Angie shook the tin box, and the loose change rattled against the metal sides. Opening the lid, she let the coins fall onto the carpeted floor where she was sitting. “Seventy-three cents,” she muttered, remembering the lace-trimmed valentine in the store that cost a dollar. Frustrated, Angie kicked the box and it went flying across the room.

The front door opened, and Angie looked up.

“Hi,” said her brother David. “You beat me home from school today. Is Mom home from work yet?”

“No,” said Angie, as she stooped to pick up her money.

“What’s all this doing on the floor?” David asked.

Angie looked up, trying to force her tears back. “Oh, David, I saw this beautiful valentine yesterday, and I really wanted to buy it for Mom. But I only have seventy-three cents, and it costs a dollar.”

David bent down to help pick up the scattered coins. “I wish I could help you, Angie. But I only have about six cents to my name.”

“I just can’t ask Mom for money to buy a card for her,” sighed Angie.

“Why don’t you make her one?” asked David. “You know how much she likes things that we make for her.”

“I do that all the time,” wailed Angie. “But I wanted to get her a really fancy valentine.”

David dropped the rest of the change into the box. “Well, go back to the store and find a smaller card that won’t cost as much as the big one you liked.”

“OK, but I hope I can find one I like,” Angie said, taking the box from David.

It was almost closing time when Angie arrived at the store, and no one else was in the card department. Angie looked again at the large card that she had wanted to buy. Flowers decorated the edges, and rows of paper lace peeked from behind the red heart. Angie sighed, then turned to look through the smaller valentines.

She opened and closed several cards, but none appealed to her like the big valentine on which she had set her heart. Angie read the verses on some of the cards, then turned around to leave.

On a rack by the card department were rows of colored paper and paper doilies. Angie stopped. Just maybe, she thought, looking back at the large valentine in the card section, maybe I can make Mom a big card! Angie picked out a large piece of red construction paper and some paper doilies. Next she went to the candy counter and searched the showcase until she found the red and white striped peppermints that were her mother’s favorite candy. Smiling, Angie opened her box and counted out the money. She had more than enough for four paper-wrapped candies.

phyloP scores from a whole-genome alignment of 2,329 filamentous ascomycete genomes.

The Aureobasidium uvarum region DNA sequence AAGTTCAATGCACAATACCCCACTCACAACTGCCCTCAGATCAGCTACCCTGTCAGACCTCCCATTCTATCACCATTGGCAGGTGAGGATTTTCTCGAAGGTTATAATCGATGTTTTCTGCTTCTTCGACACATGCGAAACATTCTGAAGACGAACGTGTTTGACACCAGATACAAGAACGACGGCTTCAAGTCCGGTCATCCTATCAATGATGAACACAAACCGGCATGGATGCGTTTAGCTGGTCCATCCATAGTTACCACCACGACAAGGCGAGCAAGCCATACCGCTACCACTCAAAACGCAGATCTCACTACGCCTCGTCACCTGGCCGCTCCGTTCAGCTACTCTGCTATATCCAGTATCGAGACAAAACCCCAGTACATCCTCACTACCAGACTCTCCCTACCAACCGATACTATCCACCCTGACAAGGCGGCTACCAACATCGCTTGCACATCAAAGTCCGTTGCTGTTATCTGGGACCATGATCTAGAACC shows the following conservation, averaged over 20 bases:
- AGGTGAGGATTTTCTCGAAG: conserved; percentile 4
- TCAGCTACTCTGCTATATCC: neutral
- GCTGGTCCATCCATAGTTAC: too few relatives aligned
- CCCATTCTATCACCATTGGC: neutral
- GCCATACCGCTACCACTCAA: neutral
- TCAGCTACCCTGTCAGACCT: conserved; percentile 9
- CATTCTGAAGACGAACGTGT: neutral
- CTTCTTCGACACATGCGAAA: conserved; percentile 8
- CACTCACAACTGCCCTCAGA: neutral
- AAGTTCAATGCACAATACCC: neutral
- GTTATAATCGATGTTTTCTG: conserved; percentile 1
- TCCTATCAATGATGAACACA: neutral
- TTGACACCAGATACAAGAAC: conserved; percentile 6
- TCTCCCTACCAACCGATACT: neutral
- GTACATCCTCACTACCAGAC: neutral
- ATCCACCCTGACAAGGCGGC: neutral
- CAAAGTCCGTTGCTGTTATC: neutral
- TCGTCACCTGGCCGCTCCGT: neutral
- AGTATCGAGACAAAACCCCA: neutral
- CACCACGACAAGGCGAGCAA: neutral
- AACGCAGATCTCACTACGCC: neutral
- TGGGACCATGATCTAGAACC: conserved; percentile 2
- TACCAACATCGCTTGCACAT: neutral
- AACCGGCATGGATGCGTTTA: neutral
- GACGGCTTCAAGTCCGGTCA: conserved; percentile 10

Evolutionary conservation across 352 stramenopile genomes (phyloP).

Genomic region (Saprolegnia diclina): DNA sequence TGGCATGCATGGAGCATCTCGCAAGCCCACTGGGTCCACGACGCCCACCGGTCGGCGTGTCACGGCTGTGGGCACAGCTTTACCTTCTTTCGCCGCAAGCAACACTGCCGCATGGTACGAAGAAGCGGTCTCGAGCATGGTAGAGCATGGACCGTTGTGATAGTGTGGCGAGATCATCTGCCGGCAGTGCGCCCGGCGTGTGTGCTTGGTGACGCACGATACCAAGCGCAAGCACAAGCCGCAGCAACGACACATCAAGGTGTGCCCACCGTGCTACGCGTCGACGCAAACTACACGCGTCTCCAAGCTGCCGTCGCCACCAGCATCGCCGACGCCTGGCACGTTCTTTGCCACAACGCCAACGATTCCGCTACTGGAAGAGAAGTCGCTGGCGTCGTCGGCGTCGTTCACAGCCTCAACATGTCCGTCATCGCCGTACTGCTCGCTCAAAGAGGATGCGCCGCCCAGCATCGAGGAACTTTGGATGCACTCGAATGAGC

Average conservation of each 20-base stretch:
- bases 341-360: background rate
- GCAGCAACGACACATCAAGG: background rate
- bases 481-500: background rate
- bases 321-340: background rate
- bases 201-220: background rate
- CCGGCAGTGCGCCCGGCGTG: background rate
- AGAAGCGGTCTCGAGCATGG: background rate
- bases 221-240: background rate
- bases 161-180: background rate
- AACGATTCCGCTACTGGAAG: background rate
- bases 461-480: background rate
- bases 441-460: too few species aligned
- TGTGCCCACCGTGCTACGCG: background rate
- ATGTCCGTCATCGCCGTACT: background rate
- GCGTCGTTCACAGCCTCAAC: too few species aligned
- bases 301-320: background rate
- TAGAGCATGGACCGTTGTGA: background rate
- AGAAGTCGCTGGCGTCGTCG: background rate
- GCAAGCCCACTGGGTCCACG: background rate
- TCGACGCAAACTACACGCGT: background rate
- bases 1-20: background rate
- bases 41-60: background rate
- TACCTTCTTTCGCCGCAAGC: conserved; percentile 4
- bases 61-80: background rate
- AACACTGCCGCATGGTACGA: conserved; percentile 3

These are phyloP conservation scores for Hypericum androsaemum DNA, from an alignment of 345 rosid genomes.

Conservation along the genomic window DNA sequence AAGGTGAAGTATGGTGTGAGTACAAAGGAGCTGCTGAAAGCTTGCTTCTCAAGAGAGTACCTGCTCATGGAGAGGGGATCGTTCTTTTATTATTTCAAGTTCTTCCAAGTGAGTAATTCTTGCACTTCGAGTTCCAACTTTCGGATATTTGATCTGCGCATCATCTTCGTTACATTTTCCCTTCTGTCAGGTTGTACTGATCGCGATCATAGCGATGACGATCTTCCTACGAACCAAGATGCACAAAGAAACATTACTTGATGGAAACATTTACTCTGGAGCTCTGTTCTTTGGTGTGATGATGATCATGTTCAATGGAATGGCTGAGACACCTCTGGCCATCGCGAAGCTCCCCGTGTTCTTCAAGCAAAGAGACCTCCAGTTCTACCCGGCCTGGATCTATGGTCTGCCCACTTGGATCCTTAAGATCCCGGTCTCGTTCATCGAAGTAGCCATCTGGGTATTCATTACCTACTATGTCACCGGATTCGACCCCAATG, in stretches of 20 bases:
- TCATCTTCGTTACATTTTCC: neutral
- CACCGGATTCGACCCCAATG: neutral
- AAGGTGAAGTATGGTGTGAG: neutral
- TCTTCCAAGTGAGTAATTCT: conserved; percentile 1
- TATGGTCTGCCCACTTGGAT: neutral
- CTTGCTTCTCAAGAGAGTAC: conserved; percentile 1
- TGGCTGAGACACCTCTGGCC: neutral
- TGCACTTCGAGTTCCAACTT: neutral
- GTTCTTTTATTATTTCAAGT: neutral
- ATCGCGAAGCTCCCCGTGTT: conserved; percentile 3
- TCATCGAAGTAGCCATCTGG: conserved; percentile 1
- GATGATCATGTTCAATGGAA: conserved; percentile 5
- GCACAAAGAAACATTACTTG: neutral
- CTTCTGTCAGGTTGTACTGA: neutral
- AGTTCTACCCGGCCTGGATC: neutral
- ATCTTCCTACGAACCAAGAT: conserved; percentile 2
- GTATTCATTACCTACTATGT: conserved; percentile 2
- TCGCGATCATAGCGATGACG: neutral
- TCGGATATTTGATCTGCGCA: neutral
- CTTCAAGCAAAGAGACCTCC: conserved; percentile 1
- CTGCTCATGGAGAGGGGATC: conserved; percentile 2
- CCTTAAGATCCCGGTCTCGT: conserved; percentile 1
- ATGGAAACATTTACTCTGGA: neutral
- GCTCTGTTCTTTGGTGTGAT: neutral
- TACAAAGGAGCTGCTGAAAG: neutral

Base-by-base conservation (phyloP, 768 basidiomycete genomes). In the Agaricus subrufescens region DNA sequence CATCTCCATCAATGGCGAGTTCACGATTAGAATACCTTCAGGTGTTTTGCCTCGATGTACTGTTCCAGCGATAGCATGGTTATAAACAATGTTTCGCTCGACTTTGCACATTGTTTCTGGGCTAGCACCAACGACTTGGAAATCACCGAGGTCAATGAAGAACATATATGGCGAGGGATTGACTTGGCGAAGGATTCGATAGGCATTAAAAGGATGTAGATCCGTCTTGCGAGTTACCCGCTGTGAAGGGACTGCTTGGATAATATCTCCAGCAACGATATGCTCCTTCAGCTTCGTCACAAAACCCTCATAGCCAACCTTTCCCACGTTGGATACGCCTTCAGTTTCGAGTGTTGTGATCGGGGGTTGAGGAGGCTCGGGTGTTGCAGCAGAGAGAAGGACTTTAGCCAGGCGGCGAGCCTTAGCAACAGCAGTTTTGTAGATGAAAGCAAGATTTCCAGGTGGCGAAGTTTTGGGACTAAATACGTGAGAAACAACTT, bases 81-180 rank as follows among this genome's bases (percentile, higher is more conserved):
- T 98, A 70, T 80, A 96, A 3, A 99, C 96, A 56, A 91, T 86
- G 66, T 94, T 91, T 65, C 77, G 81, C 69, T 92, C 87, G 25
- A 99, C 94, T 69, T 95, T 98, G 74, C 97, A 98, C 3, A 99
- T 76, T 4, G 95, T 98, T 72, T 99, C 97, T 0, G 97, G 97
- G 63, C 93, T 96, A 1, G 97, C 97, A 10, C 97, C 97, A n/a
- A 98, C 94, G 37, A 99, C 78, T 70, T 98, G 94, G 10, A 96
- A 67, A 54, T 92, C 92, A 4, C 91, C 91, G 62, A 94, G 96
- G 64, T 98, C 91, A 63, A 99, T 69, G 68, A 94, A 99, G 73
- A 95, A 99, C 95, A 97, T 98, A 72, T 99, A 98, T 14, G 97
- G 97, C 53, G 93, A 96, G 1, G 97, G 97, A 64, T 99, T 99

David was waiting by the door when she returned home. “I was just getting ready to come looking for you. What took so long? Did you find a smaller card?”

Angie smiled. “I’m going to give Mom a giant valentine. And I still have some money left.” She rattled the little box and walked into the living room with a large brown paper sack.

“Let me see what you have,” said David.

“Not yet. It’s a secret,” said Angie, and she went into her bedroom with the package.

After dinner Angie gathered up some old magazines and scissors and went back into her room. She came out once for glue.

“Do you want some help?” asked David. “I’m finished with my homework.”

“No,” said Angie, “but thanks anyway. I don’t want to ruin your surprise.”

“Mine?” asked David.

Angie carefully shut her bedroom door. She smiled, thinking about David’s surprised expression. Again, she began to look through the old magazines.

Two stacks of words surrounded Angie. One set described her mother; the other described David. Carefully Angie glued the paper lace around a red heart, then she began to position the words in place.

As she glued the picture of a football on David’s valentine, she thought, They’ll know right away which valentine is theirs. Then, pulling off some tape, she attached the peppermint candies to the one for her mother. She had just finished when Mom knocked on her bedroom door. Angie quickly pushed the valentines under her bed.

“Time to get ready for bed,” said Mom, coming into the room. “You must be tired. You haven’t been out of your room all evening. Is everything OK?”

Angie smiled. “Everything is super, Mom. I can hardly wait for tomorrow.”

“Neither can I,” replied her mother with a wink as she noticed a large, lacy valentine with the word Mom on the bottom poking out from under Angie’s bed.

Illustrated by Julie F. Young